Teacher strikes: what does it mean for my business?

18 January 2023

You will have no doubt heard about the scheduled teach strikes across England and Wales. On 16 January the National Education Union (NEU), one of the trade unions representing the teaching profession, announced its intention to strike. Below, Laura Callahan outlines the planned union action and the potential impact it may cause.

NEU strike dates

  • Wednesday 1 February 2023: all eligible members in England and Wales.
  • Tuesday 14 February 2023: all eligible members in Wales.
  • Tuesday 28 February 2023: all eligible members in the following English regions: Northern, North West, Yorkshire & The Humber.
  • Wednesday 1 March 2023: all eligible members in the following English regions: East Midlands, West Midlands, Eastern
  • Thursday 2 March 2023: all eligible members in the following English regions: London, South East, South West.
  • Wednesday 15 March 2023: all eligible members in England and Wales.
  • Thursday 16 March 2023: all eligible members in England and Wales.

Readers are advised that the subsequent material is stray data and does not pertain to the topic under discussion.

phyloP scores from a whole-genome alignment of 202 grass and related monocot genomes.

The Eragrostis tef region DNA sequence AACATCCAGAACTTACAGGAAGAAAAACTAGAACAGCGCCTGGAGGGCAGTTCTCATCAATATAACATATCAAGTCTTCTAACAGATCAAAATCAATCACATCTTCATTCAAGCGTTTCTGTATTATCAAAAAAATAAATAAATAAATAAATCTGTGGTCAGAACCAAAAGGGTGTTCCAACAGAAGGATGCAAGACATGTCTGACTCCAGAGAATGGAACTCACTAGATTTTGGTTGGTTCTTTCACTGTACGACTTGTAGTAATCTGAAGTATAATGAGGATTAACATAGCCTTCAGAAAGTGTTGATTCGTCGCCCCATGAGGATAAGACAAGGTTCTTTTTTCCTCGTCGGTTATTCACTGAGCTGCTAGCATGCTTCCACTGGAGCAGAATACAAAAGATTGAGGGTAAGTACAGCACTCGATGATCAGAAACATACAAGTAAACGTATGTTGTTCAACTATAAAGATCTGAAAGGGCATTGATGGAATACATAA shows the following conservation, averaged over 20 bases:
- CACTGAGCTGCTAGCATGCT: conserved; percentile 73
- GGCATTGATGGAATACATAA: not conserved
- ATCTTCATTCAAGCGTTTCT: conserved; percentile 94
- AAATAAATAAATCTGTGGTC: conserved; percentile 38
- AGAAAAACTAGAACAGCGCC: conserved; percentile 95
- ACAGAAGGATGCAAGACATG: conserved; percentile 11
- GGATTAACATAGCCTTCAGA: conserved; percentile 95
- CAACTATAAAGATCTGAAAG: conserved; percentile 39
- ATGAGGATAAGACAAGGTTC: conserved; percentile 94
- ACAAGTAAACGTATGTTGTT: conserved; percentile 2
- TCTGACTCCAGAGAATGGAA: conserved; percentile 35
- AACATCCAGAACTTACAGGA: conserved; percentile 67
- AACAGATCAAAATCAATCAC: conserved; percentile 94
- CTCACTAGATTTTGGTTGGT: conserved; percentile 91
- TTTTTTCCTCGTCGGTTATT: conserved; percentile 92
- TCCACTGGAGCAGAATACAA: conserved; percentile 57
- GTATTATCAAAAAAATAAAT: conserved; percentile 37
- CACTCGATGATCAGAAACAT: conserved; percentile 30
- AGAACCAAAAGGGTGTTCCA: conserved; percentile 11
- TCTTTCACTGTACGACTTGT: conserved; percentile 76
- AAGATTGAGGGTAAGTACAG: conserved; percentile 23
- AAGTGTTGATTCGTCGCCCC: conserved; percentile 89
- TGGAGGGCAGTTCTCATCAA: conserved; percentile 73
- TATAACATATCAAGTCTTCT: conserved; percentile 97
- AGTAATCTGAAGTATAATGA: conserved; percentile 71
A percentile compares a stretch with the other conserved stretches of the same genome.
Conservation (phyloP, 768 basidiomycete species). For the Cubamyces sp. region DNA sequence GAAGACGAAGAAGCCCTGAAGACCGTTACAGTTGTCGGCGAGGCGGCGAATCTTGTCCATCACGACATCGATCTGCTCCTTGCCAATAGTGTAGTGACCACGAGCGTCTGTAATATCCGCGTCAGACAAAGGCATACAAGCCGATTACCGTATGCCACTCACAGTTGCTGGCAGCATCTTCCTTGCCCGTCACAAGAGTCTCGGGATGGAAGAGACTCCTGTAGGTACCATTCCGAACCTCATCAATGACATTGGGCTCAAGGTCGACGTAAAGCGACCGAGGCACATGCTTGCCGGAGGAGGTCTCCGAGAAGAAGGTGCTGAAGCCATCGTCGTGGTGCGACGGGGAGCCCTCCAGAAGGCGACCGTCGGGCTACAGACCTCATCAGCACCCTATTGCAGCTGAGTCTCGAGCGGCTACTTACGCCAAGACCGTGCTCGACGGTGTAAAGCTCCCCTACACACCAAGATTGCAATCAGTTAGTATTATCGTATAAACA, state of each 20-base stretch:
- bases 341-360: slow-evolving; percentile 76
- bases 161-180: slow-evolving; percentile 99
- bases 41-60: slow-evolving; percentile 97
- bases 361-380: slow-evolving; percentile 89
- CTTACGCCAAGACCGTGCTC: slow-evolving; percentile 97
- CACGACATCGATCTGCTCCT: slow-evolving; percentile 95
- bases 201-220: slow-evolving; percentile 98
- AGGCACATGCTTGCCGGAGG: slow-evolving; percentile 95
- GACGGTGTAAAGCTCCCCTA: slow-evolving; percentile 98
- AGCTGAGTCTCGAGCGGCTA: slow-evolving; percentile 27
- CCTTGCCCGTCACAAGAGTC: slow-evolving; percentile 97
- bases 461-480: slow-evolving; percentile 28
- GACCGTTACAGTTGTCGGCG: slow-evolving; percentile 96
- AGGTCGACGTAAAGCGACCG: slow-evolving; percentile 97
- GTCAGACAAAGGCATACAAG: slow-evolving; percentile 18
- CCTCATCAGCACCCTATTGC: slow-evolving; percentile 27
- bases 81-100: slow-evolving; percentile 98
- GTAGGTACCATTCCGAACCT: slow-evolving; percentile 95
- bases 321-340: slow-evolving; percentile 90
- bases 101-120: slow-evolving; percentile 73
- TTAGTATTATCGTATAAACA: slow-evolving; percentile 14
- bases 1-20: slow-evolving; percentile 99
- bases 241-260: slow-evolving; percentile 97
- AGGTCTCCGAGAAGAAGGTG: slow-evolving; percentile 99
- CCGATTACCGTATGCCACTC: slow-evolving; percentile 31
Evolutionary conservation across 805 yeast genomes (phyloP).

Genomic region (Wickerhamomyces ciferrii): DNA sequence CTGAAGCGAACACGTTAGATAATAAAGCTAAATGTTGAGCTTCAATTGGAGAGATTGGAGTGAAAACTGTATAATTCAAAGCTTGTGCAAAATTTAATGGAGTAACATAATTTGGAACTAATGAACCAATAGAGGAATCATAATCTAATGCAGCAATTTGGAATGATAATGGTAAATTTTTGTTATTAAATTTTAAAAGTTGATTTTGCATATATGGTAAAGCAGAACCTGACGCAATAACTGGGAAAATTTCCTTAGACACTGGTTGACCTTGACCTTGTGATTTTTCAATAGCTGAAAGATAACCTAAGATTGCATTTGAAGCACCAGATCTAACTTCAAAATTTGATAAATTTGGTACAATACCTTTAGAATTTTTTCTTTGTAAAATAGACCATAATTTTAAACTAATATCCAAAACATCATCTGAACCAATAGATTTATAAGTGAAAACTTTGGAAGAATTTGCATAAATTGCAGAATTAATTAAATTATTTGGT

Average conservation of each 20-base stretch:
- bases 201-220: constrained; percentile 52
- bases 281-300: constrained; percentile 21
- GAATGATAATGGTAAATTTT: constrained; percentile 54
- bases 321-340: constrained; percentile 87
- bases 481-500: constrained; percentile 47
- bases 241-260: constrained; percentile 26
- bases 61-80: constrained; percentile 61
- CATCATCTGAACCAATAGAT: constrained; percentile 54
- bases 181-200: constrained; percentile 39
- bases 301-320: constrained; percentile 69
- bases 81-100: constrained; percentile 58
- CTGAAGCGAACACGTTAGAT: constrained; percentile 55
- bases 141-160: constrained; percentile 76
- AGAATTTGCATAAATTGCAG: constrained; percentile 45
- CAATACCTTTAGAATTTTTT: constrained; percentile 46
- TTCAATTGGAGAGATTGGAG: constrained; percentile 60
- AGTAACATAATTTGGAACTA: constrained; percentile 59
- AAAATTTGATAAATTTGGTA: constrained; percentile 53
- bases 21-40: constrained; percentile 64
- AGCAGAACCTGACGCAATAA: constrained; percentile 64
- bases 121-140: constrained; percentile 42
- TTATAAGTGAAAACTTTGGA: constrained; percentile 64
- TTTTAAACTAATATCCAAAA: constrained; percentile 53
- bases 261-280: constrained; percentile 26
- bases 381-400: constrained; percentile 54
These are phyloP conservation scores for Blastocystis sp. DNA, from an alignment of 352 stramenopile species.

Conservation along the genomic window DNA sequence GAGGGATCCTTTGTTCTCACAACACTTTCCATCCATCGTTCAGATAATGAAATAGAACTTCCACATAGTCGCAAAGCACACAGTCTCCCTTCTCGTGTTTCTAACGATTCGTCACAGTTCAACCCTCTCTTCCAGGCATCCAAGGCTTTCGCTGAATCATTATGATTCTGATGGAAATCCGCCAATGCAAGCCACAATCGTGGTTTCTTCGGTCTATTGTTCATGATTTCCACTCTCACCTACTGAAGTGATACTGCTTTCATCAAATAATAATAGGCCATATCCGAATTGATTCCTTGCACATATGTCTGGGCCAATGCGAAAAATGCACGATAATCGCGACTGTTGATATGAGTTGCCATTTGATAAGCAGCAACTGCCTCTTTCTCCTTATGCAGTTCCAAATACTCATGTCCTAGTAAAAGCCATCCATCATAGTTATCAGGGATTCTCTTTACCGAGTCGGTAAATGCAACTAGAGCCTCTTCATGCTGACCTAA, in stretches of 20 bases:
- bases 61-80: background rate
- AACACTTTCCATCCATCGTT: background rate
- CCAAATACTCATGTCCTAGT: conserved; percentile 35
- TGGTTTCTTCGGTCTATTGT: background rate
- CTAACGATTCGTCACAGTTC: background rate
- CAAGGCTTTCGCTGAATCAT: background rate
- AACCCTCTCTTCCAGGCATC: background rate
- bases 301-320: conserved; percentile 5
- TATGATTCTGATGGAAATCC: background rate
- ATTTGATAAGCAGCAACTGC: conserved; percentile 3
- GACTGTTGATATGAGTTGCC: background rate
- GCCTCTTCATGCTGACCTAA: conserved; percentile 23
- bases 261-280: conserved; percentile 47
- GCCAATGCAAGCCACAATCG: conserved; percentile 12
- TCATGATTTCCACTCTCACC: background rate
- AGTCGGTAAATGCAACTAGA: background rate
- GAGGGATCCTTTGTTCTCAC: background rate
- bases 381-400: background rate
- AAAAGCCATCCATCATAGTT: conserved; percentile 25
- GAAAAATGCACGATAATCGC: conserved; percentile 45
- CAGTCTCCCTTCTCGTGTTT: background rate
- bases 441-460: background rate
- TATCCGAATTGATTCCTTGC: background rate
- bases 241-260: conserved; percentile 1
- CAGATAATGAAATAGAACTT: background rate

Potential impact to schools

Each school will only be affected by up to four of these dates, and not the full seven. In some schools there may be little or no impact from strike action but in others it may mean that changes are made to the way they operate.

We are expecting schools to provide some childcare cover, but depending on the profile of your workforce and the number of primary caregivers to school-age children, your business operation may still be affected.

 

Potential impact to parents/care givers

Reasonable steps will be taken by local schools and authorities to keep schools open for as many pupils as possible with the aim of minimising disruption - some schools may see no disruption at all.

For those schools that see a large number of staff strike, there may be a need to restrict the amount of pupils due to safeguarding. In such instances, the Department for Education have requested that those children classed as vulnerable, children of critical workers and pupils who are due to take public examinations and assessments are prioritised.

 

Potential impact to employers

The question here can be two-fold;

  • How do I ensure I have enough staff for a viable business operation?
  • How do I treat this time my staff may need to look after their children?

There is no obligation for you to pay your staff if they need time off to look after their children, they can use unpaid Parental Leave or holiday, but maybe a hybrid approach including some homeworking (where possible) could help you reduce the business impact.

How can Haines Watts help?

There is a lot to consider, and if you would like support to determine how you manage through this period, please do not hesitate to let us know. We would be happy to discuss and advise your individualised approach.

Loading...